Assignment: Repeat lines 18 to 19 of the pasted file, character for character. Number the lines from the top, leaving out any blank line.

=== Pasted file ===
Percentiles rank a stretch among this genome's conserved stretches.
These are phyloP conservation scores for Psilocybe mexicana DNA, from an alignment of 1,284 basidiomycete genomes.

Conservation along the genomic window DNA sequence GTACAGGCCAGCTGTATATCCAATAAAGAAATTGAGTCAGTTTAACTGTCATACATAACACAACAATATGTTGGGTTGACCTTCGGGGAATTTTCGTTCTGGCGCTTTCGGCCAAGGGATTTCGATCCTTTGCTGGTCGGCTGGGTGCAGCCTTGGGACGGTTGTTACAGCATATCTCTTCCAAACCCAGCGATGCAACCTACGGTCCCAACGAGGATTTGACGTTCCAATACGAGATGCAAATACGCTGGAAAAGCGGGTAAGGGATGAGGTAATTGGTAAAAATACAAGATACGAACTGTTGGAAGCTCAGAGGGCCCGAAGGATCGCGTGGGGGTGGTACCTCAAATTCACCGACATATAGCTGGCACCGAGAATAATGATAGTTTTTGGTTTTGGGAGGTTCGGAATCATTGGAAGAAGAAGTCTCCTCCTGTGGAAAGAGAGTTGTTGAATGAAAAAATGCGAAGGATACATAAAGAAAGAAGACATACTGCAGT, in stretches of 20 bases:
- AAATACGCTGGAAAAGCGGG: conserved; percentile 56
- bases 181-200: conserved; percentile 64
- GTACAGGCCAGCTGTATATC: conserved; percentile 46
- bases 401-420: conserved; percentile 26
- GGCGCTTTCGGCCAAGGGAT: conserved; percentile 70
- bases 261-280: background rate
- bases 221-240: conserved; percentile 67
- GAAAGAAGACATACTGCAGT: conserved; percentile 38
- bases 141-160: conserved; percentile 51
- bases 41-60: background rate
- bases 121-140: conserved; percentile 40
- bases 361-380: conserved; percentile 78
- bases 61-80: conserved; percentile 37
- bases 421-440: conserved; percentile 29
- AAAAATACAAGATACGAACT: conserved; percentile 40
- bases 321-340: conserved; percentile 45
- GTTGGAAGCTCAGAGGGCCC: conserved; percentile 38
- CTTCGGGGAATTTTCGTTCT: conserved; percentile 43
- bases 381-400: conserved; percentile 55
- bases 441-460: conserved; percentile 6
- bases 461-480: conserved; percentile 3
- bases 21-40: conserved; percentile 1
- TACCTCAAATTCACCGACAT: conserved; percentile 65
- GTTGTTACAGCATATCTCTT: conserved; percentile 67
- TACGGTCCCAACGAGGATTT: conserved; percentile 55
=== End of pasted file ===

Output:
- AAAAATACAAGATACGAACT: conserved; percentile 40
- bases 321-340: conserved; percentile 45